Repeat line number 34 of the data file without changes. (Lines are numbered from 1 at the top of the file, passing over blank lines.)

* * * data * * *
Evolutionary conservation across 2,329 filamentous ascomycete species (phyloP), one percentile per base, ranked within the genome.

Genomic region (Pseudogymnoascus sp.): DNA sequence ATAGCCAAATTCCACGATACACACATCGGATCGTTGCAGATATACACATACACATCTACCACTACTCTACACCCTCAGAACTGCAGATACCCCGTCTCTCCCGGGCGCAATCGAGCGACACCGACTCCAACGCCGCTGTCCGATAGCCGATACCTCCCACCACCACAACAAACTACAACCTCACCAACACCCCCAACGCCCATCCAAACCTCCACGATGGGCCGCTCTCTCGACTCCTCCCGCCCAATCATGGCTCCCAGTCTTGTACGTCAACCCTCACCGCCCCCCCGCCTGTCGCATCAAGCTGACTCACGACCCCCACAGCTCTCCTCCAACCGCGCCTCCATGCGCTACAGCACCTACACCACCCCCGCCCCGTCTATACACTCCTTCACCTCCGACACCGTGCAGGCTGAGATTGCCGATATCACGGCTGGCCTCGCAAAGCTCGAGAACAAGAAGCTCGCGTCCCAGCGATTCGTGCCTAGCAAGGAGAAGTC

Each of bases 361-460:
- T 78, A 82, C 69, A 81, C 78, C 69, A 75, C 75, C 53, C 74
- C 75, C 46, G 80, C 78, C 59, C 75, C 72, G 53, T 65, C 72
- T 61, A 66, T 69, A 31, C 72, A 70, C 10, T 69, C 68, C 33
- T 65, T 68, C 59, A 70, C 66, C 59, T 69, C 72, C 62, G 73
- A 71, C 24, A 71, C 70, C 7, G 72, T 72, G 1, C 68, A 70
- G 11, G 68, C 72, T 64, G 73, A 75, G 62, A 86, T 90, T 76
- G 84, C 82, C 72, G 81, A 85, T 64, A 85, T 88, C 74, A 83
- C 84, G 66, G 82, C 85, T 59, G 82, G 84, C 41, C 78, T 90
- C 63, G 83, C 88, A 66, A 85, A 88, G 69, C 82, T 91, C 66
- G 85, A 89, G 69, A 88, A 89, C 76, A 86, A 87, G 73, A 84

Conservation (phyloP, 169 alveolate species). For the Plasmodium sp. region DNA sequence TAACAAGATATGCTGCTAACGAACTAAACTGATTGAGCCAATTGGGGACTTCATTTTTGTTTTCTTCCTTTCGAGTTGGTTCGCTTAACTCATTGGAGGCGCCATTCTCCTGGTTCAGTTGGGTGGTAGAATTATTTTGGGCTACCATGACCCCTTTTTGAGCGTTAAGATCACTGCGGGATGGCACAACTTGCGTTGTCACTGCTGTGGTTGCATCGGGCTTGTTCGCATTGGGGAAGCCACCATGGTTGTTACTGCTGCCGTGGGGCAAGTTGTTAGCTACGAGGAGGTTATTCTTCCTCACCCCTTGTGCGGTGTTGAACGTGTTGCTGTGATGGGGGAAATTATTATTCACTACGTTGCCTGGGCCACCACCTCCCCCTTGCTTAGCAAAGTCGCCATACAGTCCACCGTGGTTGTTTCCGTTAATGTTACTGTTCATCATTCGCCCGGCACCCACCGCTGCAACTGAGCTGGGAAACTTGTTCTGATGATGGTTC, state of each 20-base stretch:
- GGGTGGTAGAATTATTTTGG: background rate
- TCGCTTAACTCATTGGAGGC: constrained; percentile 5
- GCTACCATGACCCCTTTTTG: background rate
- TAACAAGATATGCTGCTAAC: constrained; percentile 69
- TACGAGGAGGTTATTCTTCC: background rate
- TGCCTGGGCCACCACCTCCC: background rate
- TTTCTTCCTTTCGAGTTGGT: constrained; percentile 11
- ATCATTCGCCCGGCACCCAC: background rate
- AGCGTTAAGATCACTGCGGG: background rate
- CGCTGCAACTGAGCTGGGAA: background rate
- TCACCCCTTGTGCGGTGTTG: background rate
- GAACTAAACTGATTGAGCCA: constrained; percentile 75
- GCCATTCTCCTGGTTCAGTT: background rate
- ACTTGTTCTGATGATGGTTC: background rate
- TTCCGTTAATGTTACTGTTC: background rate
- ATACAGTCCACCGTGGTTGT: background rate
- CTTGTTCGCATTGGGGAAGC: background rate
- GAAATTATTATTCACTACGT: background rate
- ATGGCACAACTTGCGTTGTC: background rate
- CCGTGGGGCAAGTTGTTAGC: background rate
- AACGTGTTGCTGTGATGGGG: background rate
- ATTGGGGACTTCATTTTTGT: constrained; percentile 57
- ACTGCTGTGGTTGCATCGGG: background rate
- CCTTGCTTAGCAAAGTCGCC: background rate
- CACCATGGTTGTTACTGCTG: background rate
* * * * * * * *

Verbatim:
- CCGTGGGGCAAGTTGTTAGC: background rate